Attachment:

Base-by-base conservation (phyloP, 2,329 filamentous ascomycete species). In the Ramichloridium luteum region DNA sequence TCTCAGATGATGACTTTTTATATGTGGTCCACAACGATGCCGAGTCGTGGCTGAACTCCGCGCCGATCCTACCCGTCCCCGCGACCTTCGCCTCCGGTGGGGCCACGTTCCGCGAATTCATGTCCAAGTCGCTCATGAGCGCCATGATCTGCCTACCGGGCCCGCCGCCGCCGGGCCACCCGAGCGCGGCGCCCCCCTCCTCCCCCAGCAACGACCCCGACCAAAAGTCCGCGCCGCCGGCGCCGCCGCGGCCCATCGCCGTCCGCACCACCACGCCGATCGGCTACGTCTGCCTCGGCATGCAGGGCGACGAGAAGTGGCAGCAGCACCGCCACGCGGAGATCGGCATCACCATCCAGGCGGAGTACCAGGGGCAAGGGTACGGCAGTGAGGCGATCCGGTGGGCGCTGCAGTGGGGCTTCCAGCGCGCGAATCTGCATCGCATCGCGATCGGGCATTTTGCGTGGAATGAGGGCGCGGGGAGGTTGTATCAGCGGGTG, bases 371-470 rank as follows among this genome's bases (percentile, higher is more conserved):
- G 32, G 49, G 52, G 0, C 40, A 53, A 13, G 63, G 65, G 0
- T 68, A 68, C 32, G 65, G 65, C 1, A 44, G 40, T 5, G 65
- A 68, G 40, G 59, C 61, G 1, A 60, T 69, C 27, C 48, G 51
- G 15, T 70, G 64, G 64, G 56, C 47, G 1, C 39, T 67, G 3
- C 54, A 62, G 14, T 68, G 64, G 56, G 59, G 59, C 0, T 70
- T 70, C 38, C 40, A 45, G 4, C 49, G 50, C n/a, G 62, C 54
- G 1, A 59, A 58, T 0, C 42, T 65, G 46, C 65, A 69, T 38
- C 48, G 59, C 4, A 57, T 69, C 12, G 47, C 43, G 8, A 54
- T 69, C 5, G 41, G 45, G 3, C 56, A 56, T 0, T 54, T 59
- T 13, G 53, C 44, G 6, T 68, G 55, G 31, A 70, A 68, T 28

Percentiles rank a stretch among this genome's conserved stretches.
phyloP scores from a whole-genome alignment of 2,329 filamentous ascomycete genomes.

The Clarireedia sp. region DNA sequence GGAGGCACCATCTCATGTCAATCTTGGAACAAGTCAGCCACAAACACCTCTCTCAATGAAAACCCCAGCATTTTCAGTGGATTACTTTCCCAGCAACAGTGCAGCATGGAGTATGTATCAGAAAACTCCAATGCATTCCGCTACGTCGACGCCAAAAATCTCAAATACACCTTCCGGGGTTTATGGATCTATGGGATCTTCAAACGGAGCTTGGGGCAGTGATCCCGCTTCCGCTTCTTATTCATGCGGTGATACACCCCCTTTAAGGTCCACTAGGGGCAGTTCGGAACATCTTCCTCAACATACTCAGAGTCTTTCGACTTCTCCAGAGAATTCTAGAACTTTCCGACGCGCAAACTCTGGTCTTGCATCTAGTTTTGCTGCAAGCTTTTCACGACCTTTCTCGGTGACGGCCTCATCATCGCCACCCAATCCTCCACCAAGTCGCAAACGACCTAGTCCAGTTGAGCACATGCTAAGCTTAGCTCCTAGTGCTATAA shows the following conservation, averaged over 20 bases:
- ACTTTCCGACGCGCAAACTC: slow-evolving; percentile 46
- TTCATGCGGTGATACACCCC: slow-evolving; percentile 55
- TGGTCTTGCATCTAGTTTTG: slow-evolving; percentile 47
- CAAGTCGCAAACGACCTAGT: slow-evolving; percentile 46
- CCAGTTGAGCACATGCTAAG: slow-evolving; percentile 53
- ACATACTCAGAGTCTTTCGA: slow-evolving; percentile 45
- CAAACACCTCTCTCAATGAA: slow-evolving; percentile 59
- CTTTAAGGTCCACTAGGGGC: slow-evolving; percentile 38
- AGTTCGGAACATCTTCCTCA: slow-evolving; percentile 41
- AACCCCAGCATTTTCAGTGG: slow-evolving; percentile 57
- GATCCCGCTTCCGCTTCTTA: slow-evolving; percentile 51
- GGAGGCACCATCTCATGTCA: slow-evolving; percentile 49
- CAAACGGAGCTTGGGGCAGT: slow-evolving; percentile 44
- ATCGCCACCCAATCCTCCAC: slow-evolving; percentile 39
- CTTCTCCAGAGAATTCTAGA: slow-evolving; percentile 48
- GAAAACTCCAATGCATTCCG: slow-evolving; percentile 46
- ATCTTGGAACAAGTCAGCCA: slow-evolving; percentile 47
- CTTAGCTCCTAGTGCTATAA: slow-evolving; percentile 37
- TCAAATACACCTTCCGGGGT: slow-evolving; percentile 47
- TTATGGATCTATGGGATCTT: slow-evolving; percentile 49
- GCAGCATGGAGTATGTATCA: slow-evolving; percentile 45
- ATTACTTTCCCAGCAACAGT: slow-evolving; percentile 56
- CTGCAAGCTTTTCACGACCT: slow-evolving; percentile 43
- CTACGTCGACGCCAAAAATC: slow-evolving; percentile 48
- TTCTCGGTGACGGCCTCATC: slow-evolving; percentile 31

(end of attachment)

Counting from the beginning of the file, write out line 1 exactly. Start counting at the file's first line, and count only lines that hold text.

Base-by-base conservation (phyloP, 2,329 filamentous ascomycete species). In the Ramichloridium luteum region DNA sequence TCTCAGATGATGACTTTTTATATGTGGTCCACAACGATGCCGAGTCGTGGCTGAACTCCGCGCCGATCCTACCCGTCCCCGCGACCTTCGCCTCCGGTGGGGCCACGTTCCGCGAATTCATGTCCAAGTCGCTCATGAGCGCCATGATCTGCCTACCGGGCCCGCCGCCGCCGGGCCACCCGAGCGCGGCGCCCCCCTCCTCCCCCAGCAACGACCCCGACCAAAAGTCCGCGCCGCCGGCGCCGCCGCGGCCCATCGCCGTCCGCACCACCACGCCGATCGGCTACGTCTGCCTCGGCATGCAGGGCGACGAGAAGTGGCAGCAGCACCGCCACGCGGAGATCGGCATCACCATCCAGGCGGAGTACCAGGGGCAAGGGTACGGCAGTGAGGCGATCCGGTGGGCGCTGCAGTGGGGCTTCCAGCGCGCGAATCTGCATCGCATCGCGATCGGGCATTTTGCGTGGAATGAGGGCGCGGGGAGGTTGTATCAGCGGGTG, bases 371-470 rank as follows among this genome's bases (percentile, higher is more conserved):